African leaders turning Presidency into family affair, says AU elders

Chairperson of the African Panel of Wise Dr Specioza Kazibwe and African Union chairperson Moussa Faki at a past event. File photo.

The African Union Panel of Wise has condemned African leaders who have made it a habit to turn the Presidency into a family affair.

The Panel of Wise is a consultative body of the African Union composed of five appointed members who each serve three-year terms. Its mandate is to provide opinions to the Peace and Security Council on issues relevant to conflict prevention, management, and resolution.

Meeting in Kampala for a two-day retreat convened to discuss trends of democracy in Africa, the panel condemned what it called a move by some African leaders to scheme what they described political family succession.

The AU Panel of Wise, which is also in the country to discuss elections and governance in Africa, castigated military takeover, saying it’s no longer acceptable.

This was in reference to events unfolding in Zimbabwe where the military has dethroned long-time Zimbabwe leader Robert Mugabe, although the army still insists it is not a coup.

Sitting at Munyonyo Resort Hotel , Dr Specioza Kazibwe, the acting chairperson of the AU Panel of Wise, said the eminent members on the continent unanimously agreed not to allow African leaders annoint their relatives as successors.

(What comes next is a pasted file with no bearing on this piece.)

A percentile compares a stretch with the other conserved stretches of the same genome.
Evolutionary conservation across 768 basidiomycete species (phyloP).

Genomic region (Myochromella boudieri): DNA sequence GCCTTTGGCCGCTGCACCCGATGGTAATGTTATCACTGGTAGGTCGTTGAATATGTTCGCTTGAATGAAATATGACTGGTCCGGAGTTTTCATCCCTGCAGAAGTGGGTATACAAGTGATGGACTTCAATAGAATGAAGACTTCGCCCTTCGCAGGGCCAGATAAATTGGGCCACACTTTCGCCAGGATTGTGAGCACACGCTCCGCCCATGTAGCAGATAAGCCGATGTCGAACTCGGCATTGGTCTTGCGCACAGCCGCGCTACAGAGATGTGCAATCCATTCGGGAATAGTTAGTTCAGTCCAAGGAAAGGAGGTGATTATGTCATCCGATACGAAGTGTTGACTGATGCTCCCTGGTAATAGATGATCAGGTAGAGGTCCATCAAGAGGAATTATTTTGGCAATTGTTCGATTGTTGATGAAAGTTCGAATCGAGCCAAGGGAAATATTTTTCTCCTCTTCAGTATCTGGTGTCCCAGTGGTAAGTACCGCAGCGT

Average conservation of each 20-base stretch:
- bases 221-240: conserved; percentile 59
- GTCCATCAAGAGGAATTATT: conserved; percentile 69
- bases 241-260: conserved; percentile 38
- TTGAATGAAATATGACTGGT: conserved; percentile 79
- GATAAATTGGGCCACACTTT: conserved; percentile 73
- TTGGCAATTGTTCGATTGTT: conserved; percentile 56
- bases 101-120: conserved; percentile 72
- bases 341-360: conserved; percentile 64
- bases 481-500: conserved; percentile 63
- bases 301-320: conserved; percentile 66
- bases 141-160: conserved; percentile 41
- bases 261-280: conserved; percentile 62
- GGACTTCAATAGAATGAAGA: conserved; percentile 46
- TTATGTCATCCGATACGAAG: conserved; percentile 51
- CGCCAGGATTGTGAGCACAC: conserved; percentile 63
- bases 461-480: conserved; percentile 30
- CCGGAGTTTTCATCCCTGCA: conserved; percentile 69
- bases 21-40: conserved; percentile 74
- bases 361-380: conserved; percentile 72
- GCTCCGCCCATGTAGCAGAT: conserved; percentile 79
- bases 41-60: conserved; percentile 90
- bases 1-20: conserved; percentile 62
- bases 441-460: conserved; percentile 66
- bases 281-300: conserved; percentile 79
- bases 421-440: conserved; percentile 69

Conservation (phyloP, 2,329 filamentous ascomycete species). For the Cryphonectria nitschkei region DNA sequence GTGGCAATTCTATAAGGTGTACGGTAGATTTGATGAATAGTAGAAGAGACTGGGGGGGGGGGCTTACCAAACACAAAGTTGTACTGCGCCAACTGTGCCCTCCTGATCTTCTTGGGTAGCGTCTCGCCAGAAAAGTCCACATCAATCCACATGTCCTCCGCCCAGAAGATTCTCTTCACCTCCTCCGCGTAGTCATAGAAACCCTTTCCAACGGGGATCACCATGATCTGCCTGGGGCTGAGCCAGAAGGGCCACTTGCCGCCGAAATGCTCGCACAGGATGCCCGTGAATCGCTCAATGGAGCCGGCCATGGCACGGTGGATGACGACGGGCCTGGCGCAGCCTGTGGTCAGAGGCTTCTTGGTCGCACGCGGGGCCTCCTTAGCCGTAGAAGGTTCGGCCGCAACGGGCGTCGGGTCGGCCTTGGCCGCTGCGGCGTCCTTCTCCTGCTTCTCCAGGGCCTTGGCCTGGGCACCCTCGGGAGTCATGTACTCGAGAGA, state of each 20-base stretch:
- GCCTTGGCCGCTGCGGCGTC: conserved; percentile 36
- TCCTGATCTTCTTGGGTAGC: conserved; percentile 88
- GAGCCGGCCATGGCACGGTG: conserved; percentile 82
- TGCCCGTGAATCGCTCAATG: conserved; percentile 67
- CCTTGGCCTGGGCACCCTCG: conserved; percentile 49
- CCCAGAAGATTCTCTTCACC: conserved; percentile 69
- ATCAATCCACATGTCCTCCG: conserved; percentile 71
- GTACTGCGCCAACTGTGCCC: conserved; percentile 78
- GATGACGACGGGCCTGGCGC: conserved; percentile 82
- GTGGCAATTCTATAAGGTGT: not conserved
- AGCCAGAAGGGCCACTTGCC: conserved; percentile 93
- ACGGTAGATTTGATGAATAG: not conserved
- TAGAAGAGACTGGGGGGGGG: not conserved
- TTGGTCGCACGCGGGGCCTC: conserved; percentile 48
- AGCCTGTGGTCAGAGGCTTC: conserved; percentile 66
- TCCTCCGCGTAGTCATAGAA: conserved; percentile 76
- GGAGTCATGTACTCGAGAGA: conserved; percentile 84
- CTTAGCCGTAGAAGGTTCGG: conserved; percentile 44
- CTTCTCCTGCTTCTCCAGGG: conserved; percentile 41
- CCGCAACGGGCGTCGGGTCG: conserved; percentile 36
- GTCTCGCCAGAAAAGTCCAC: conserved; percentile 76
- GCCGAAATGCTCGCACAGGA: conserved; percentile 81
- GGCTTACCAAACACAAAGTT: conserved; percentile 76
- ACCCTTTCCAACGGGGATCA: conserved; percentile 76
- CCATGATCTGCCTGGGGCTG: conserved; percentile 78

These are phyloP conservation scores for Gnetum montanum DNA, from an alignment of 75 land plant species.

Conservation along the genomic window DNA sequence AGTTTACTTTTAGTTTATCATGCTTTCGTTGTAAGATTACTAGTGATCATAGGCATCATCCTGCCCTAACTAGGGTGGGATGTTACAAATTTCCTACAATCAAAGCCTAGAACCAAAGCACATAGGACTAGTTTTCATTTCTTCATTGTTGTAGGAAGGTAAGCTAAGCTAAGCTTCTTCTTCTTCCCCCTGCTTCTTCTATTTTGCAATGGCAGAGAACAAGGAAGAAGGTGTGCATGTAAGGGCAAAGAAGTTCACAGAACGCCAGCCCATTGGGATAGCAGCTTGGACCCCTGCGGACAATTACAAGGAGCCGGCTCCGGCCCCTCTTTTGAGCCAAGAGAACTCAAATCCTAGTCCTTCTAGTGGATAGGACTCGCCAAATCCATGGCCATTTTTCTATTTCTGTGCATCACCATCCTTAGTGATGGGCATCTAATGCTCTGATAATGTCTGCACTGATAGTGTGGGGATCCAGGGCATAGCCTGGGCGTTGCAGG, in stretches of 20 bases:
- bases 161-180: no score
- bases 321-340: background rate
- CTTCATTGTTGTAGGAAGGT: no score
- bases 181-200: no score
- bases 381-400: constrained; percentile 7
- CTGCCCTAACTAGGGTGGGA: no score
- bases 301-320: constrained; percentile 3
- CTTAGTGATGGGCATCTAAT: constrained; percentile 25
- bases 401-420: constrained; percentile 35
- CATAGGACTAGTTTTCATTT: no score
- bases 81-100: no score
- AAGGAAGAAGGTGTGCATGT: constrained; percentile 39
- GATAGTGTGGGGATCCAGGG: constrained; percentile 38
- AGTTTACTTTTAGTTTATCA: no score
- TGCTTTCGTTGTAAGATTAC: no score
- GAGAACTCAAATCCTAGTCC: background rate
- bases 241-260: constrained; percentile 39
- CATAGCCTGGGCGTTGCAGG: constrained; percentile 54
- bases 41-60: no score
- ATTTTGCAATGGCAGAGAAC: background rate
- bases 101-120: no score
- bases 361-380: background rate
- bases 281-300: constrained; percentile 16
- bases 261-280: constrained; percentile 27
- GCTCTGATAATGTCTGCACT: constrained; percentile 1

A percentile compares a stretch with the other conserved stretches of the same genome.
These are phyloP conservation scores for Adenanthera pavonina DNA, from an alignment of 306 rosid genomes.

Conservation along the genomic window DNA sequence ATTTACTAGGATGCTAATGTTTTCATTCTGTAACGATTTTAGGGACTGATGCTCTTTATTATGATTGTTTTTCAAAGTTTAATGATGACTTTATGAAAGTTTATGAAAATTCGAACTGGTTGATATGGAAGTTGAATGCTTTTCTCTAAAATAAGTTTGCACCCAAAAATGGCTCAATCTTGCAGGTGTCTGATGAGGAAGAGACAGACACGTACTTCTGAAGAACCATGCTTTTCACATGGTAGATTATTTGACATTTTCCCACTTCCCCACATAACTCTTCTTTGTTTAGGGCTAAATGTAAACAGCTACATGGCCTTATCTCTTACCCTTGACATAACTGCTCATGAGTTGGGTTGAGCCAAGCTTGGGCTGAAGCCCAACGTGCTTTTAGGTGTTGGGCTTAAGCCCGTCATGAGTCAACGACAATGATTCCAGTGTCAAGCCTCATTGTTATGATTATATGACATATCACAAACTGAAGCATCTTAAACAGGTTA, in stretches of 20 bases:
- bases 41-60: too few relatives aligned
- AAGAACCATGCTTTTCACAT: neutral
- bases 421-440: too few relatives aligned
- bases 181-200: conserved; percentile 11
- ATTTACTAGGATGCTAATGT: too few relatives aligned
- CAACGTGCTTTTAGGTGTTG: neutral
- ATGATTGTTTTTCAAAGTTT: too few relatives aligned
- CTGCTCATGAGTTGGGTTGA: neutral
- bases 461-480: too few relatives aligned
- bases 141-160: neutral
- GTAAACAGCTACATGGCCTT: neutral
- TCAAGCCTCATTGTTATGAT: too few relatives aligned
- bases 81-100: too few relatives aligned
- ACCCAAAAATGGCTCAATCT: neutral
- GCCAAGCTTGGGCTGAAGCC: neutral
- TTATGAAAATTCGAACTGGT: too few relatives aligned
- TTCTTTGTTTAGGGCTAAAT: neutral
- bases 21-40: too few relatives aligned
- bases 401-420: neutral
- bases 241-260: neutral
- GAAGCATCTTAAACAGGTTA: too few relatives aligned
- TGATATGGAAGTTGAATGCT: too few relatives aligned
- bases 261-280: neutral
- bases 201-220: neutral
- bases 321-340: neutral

Eminent leaders also castigated leaders who build family chiefdoms around national politics, vowing not to allow family rule in Africa.

“We are in the middle of a crisis in Zimbabwe. It is a depressing state of affairs. The idea of farmdoms has been criticized by the members here. Farmdom is where one leader leaves office and his wife or child takes over. We cannot afford to have this happen in Africa,” Kazibwe warned.

Kazibwe also said events happening in Zimbabwe indicate that the military is back into the political arena.

At the beginning of this week, the Zimbabwe army took charge of the country, a situation analysts in Zimbabwe describe as bloodless transition of power from President Mugabe to his former vice president, Emmerson Mnangagwa.

The army denied being involved in a coup, saying it was only targeting criminals near the president.

President Mugabe is currently under house arrest at his residence in Harare. But the whereabouts of his wife Grace Mugabe are still unknown although media reports indicate she fled to Namibia.




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